The Roundtable of Hungarians in Slovakia, which was established through the collaboration of more than 70 civic organizations, elaborated a concept that would create an arbitral multilevel minority local government system. This representation would be independent from political parties and the government. Its extraordinary advantage would be, on the one hand,  that it would be a legitimate partner of the all-time government. On the other hand, it would guarantee elected representation to those minorities that are completely chanceless for parliamentary representation due to their small number. It would have its advantages in case of the larger Hungarian minority too, as the opportunity for the enforcement of interests regarding minority issues would not depend on whether their political party elected in regular parliamentary elections is in the opposition or in the government.

We are confident, based on our experience, that as long as the government is not willing to treat national minorities as equal partners and deal with and solve their problems with the help of a constant checking mechanism in cooperation with them and to their satisfaction, several conflicts and grievances will occur.  The formation of a minority local government mechanism can help to move the emphasis of minority questions from political to professional level. It has to be said that tension merely comes from the fact that decisions made during political compromises do not meet professional expectations.  Practically, often the mistakes in lawmaking poison the relationship between the majority and minority and keep the minority from becoming satisfied citizens of the country.

A satisfied minority is not only the interest of minorities, but also of governments. It is a real state interest because a satisfied minority is a loyal minority. An honest minority-friendly policy of the state does not only eliminate conflicts in a country, but it can also extremely improve the relationship between the given state and the minority’s mother state. Eventually, it has a positive influence on international relations, as well as the economy. Since it also strengthens regional cooperation, the international weight of the given countries increases too. I’m saying it here, in Southern Tyrol, which is an excellent, confirmatory example.

On behalf of the Hungarian minority in Slovakia, we would certainly like if the newly elected Slovak government (by learning from the mistakes made between 2006-2010) , would become aware of this situation and regard minorities as partners. Although indications are different, we still hope that you will not hear about Slovakia only in a negative sense in the next 4 years. Minorities are definitely interested in conflict resolution (before conflicts even arise), but the government in power has the main influence on this.

Now let me mention some concrete problems:

First of all, regarding the question of the threshold of the use of language:

In my opinion, the part of the regulation about the use of language, which was attached to the ratification of the Language Act as a declaration by the Slovak Parliament, according to which „the term ‚territory in which the regional or minority language is used‘, shall refer to the municipalities in which the citizens of the Slovak Republic belonging to national minorities form at least 20 % of the population“, is a real systematic mistake. This regulation is not in harmony with the structure of the Slovak public administration and does not respect the venue of public administration offices. In spite of the fact that on several settlements citizens belonging to a national minority form 80% of the population, they still cannot use their language for arranging their affairs because the state offices, whose competence the given settlement falls into, are located on a neighbouring settlement with less than 20% of minority population.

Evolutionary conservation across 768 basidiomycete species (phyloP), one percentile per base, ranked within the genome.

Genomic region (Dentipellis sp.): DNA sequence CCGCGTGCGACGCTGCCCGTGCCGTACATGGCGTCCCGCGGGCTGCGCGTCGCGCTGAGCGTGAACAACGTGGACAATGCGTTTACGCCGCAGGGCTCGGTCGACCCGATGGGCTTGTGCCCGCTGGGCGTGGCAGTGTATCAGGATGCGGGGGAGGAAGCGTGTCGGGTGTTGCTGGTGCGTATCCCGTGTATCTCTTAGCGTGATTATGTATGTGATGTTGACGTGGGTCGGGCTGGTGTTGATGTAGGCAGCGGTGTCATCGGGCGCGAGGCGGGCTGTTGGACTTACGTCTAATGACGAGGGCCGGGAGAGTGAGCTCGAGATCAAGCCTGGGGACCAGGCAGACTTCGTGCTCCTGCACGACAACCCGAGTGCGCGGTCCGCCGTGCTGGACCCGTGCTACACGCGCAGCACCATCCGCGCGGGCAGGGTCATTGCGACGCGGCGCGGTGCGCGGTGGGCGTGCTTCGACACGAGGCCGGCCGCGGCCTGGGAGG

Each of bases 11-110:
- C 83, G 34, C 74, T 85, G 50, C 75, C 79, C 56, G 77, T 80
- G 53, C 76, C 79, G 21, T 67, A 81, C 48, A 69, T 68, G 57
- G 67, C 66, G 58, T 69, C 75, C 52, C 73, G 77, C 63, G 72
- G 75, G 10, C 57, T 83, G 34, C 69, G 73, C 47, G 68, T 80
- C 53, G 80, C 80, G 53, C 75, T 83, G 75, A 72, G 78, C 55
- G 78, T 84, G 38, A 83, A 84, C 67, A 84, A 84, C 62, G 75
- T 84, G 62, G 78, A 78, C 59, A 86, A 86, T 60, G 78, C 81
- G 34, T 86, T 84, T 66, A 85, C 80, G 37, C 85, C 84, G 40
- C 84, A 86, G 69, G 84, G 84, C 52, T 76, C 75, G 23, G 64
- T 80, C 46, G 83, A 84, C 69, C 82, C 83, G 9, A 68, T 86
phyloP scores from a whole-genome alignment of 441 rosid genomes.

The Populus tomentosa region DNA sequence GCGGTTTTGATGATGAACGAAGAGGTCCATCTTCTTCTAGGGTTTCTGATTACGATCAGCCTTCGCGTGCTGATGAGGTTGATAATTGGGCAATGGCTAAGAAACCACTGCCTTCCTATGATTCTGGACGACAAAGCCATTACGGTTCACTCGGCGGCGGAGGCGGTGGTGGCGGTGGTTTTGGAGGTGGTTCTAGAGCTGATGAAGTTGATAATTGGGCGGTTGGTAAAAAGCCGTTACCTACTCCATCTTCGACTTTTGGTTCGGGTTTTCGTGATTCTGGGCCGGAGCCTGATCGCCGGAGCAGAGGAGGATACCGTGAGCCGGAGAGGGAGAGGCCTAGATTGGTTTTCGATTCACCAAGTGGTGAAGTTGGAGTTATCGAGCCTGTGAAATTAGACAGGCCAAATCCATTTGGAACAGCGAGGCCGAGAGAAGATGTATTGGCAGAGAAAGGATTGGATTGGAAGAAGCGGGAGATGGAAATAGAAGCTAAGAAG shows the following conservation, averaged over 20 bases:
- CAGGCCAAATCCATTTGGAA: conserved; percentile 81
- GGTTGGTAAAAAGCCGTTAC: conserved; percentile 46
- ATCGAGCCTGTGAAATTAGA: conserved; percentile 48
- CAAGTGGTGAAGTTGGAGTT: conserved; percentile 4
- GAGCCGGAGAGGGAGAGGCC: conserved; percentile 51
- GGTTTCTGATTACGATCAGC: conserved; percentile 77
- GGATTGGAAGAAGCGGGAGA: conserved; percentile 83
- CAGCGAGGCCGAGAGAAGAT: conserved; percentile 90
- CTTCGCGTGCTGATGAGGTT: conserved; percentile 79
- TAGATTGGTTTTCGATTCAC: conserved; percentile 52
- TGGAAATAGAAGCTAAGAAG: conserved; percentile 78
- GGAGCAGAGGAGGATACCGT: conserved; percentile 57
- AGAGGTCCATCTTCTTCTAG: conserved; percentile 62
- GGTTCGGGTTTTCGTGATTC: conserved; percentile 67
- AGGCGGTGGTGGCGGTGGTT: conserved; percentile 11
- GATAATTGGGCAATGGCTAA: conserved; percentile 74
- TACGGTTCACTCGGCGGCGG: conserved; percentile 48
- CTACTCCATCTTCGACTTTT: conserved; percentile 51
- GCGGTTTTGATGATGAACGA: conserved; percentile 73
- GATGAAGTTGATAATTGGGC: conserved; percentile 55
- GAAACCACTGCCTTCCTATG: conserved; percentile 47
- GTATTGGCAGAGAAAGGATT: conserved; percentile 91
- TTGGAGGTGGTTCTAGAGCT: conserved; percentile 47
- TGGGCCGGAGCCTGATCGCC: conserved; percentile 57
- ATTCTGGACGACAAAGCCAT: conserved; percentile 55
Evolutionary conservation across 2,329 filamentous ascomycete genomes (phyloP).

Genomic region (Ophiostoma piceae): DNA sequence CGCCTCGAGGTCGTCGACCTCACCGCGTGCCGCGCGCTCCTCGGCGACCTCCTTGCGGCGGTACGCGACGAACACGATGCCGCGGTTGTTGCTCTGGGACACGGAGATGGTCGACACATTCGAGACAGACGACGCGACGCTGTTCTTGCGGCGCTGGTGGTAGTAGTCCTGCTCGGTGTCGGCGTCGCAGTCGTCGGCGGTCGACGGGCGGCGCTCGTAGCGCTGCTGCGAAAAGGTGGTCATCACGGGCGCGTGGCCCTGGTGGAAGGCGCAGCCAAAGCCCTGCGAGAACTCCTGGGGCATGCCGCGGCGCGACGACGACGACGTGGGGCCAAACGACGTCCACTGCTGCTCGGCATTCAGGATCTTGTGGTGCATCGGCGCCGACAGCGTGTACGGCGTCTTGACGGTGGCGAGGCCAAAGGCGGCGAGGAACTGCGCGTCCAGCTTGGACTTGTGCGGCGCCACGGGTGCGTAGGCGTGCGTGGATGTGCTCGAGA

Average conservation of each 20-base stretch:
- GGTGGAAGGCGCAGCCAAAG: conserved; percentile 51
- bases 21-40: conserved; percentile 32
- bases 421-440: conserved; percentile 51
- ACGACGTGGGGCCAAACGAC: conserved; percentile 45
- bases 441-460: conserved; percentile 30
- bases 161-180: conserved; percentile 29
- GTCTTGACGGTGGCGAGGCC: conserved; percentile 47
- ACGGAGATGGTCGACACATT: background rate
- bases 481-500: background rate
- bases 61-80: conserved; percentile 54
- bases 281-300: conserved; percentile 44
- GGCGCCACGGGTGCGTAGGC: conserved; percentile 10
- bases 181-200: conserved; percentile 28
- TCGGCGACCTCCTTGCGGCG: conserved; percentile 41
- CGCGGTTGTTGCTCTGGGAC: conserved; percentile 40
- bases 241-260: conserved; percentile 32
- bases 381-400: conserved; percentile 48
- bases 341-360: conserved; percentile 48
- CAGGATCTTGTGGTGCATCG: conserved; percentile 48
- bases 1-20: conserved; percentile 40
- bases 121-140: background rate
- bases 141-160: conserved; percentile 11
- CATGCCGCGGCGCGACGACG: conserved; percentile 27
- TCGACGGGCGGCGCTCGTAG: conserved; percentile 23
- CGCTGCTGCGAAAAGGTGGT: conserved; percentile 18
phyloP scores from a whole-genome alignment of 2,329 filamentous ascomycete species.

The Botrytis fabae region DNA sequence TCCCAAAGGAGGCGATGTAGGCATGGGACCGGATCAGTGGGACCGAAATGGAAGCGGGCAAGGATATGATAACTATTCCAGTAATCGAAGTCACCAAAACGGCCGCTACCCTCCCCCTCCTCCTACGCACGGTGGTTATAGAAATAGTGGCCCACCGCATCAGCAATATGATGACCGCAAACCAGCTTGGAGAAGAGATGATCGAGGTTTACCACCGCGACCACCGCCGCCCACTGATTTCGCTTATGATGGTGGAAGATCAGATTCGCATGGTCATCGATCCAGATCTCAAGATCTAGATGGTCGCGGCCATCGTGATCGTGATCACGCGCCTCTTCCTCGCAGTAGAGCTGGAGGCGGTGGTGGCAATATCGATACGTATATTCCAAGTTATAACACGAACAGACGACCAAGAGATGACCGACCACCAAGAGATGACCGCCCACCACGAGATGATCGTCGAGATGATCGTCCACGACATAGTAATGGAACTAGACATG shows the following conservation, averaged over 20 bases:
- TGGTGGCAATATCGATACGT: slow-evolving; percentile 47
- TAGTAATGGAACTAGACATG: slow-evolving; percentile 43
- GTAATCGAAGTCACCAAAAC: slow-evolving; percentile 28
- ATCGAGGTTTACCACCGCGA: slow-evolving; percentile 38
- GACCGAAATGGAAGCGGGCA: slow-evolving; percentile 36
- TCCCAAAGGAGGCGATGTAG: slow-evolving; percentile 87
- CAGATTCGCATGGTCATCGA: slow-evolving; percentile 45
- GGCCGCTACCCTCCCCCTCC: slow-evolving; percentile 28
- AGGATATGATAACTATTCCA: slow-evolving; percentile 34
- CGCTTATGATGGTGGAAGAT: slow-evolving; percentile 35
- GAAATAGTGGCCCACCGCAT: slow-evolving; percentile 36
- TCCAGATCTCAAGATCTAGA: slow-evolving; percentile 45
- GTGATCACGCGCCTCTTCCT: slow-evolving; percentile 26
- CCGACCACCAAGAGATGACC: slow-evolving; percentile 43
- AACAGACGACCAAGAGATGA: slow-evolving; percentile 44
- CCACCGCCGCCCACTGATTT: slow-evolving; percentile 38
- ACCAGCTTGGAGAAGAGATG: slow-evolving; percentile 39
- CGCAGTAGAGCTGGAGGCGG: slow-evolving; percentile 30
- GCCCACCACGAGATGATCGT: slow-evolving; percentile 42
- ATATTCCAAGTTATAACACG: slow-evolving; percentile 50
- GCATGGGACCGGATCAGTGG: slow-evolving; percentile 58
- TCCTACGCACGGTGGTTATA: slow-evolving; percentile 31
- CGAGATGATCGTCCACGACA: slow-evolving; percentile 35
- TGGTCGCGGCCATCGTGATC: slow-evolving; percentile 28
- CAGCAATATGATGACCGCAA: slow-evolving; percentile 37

The question of the use of geographical names:

In the past two decades the Slovak government’s rigid attitude to the use of geographical names has been the source of numerous conflicts. It is necessary to know that between the two world wars in Czechoslovakia, settlements inhabited by national minorities could officially have their names in the minority language. After WWII (the second world war), a communist minister annulled the official names of settlements inhabited by Hungarians.  With a single department order, he changed the names of 700 settlements into Slovak, and with unbelievable cynicism he named whole settlements inhabited by Hungarians after such Slovak historical figures who did not like Hungarians and never had any relationship with the given settlement in their life.

After the regime change, the inhabitants of settlements with Hungarian population spontaneously placed the original Hungarian names next to the official name of the settlement, but the nationalist Meciar government forcibly removed them. Finally, after long wrangling, an odd law was passed that ordered the placement of minority place-name plates. However, exactly in the cases of the settlements named after Slovak historical figures, the use of minority place-names in official communication or postal service was prohibited. Ad absurdum, according to the law, the names of these settlements should have been used only in Slovak even in the Hungarian media.